BBC NEWS Americas Africa Europe Middle East South Asia Asia Pacific
BBCi NEWS   SPORT   WEATHER   WORLD SERVICE   A-Z INDEX     

BBC News World Edition
 You are in: Science/Nature  
News Front Page
Africa
Americas
Asia-Pacific
Europe
Middle East
South Asia
UK
Business
Entertainment
Science/Nature
Technology
Health
-------------
Talking Point
-------------
Country Profiles
In Depth
-------------
Programmes
-------------
BBC Sport
BBC Weather
SERVICES
-------------
EDITIONS
Thursday, 21 November, 2002, 02:16 GMT
Kazakhstan eyes EU N-waste
Stand-off in demonstration   AP
Nuclear wastes excite passions, as here in Germany

Kazakhstan, a country deeply scarred by the legacy of the nuclear arms race, plans to import other countries' civil nuclear waste.

It hopes to earn enough from the trade to pay for the disposal of its own waste stockpile.

But it has no depository able to accept any waste consignments from abroad.

And it appears ready to flout international regulations on nuclear waste treatment.


You will look in the eyes of the entire world not only eccentric, but half-witted

Professor Alexei Yablokov
To the dismay of many Kazakhs, the country's Parliament is to be asked to amend the existing law banning the import and burial of foreign radioactive waste.

The company responsible for running the import programme, assuming it is approved, is Kazatomprom, the national nuclear company.

Its president, Mukhtar Dzakishev, says cleaning up the country's own nuclear waste mountain of more than 220 million tonnes will cost $1.1bn, a sum Kazakhstan says it cannot afford.

He believes importing waste could earn Kazakhstan $30-40bn over the next 30 years.

Risk refuted

Mr Dzakishev said: "We will charge $5,000 per 200-litre barrel of waste, giving us a profit of $4,000.

Blast at Semipalatinsk   AP
A final explosion ends Semipalatinsk's career
"We'll be dealing only with low- and intermediate-level waste, which will become harmless in 1,000 years.

"None of the wastes will contain plutonium, and we can bury them temporarily in shallow pits, old uranium mines, until a depository is built for them at Aktau on the Caspian."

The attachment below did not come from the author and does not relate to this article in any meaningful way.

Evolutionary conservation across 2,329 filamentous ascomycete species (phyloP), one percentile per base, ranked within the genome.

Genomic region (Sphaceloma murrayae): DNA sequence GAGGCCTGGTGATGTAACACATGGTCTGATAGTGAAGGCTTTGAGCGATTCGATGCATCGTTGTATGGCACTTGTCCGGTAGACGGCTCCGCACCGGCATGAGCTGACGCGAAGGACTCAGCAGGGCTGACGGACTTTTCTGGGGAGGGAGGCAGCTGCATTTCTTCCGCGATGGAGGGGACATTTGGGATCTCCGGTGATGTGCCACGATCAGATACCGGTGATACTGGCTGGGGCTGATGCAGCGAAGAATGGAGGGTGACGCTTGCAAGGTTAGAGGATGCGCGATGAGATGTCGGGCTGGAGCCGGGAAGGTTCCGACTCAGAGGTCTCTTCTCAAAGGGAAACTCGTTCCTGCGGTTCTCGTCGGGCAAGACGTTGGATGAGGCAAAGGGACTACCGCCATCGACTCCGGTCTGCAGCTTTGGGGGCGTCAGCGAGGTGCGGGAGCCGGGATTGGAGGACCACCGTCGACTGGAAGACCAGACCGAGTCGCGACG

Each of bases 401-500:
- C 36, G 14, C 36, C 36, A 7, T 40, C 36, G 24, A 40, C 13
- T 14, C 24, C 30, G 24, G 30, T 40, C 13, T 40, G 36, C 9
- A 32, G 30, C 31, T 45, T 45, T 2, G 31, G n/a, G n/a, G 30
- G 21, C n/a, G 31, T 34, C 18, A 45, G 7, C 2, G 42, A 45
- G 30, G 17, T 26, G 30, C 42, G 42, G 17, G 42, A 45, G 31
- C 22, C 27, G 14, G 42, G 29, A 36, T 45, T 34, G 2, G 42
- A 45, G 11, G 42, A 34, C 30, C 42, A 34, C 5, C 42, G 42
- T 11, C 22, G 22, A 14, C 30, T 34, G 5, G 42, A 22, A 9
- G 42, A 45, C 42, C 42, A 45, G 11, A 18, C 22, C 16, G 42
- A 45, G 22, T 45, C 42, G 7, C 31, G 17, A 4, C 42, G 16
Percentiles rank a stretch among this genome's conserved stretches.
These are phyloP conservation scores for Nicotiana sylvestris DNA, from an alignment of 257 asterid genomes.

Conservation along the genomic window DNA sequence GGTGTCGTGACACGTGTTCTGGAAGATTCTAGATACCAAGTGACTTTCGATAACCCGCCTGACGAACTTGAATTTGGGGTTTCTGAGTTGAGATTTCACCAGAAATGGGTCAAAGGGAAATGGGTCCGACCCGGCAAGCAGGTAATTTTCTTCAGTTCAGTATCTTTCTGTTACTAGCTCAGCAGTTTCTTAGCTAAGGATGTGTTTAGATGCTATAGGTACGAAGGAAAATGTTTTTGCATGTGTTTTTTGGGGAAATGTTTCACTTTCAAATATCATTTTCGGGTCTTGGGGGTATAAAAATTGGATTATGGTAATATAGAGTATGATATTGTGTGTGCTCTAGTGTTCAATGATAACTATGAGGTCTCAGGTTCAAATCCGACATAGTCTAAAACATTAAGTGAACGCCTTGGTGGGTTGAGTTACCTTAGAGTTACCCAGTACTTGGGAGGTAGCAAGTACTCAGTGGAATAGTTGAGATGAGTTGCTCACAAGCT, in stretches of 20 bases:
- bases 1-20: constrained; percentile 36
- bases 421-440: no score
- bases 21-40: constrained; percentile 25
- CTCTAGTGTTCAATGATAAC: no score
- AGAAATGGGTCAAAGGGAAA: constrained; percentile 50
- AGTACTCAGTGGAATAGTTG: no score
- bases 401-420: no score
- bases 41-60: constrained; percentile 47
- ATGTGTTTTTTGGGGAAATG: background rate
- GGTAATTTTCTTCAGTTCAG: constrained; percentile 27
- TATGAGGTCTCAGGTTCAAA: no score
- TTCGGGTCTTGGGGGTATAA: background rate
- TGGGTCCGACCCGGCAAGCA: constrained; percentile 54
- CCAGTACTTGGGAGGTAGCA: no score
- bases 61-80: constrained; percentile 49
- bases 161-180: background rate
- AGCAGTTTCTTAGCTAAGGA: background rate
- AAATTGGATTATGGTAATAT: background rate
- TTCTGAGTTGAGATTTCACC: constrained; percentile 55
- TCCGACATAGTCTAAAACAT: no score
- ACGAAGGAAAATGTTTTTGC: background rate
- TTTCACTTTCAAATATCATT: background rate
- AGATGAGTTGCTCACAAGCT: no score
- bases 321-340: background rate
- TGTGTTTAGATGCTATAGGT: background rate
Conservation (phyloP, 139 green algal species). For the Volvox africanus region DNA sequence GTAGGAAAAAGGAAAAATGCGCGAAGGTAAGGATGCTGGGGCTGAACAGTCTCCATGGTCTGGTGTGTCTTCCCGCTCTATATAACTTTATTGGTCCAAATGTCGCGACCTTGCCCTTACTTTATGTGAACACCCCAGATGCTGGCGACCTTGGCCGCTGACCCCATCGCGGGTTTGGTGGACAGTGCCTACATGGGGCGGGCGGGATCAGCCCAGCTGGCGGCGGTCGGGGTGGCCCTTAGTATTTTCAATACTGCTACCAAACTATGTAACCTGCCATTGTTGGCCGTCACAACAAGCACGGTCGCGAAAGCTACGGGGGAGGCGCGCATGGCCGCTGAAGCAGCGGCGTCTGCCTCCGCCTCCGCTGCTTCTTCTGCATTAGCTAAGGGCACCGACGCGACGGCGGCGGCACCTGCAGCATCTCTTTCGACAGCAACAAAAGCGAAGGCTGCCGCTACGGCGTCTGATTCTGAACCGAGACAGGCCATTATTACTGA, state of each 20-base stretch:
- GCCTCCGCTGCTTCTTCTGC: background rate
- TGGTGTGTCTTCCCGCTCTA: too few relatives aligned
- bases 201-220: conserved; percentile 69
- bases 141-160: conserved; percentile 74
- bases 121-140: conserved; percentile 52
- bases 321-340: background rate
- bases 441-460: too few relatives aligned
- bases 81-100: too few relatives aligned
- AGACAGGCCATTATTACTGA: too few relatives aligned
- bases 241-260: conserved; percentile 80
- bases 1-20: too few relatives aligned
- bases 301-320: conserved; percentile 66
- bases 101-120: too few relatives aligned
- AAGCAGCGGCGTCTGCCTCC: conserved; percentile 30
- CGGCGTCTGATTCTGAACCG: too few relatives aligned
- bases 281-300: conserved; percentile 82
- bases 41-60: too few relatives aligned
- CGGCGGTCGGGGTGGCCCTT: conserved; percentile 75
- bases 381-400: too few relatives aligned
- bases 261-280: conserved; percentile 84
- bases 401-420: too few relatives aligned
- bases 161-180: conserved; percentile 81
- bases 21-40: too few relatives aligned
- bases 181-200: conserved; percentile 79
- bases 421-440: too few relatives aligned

Nirex, the UK's nuclear waste disposal company, says intermediate waste may include spent reactor fuel which contains plutonium.

That has a half-life of 200,000 years, and in the UK any such waste must be buried in deep depositories.

The main Soviet nuclear test site during the Cold War was in Kazakhstan, at Semipalatinsk.

Nearly five-hundred nuclear bombs were detonated at Semipalatinsk, the world's biggest nuclear testing ground, during its working life, and the Kazakh Government estimates that more than a million people were exposed to radiation as a result.

Many people living near the site suffered birth defects or cancers because of the tests, although they were not told what was happening at the site.

International controls claim

Semipalatinsk, which was so secret that it did not even appear on maps of Kazakhstan, was closed in 2000.

Mr Dzhakishev said cancer rates in Kazakhstan had risen by 8.3% in the last five years.

Nuclear waste train   AP
French nuclear waste heads for Germany
He told BBC News Online: "It will take six months to a year before parliament can amend the existing legislation on waste imports.

"Then we shall be able to announce we have sites conforming to international standards for these categories of waste.

"The trade will be controlled by the International Atomic Energy Agency (IAEA). The imports could start within a year of the parliamentary vote."

Russian rival

The IAEA, which is based in Vienna, said it had discussed the issue of importation with the Kazakh Government, but added: "It cannot be said that the IAEA has encouraged Kazakhstan to pursue importing radioactive waste."

The role at the IAEA was to explain the international safety regime and the requirements for disposal, the agency said.

Professor Alexei Yablokov is a member of the Russian Academy of Sciences, and president of his country's Centre for Environmental Policy.

He said he thought Kazakhstan's neighbours would refuse to allow waste imports to cross their territory.

He said: "It's a big problem. You will look in the eyes of the entire world not only eccentric, but half-witted."

Last year, the Russian president, Vladimir Putin, signed a controversial law on nuclear imports, paving the way for thousands of tonnes of spent fuel to enter Russia. But Kazakhstan hopes to beat him to it.

See also:

Internet links:


The BBC is not responsible for the content of external internet sites

Links to more Science/Nature stories are at the foot of the page.


E-mail this story to a friend

Links to more Science/Nature stories

© BBC ^^ Back to top

News Front Page | Africa | Americas | Asia-Pacific | Europe | Middle East |
South Asia | UK | Business | Entertainment | Science/Nature |
Technology | Health | Talking Point | Country Profiles | In Depth |
Programmes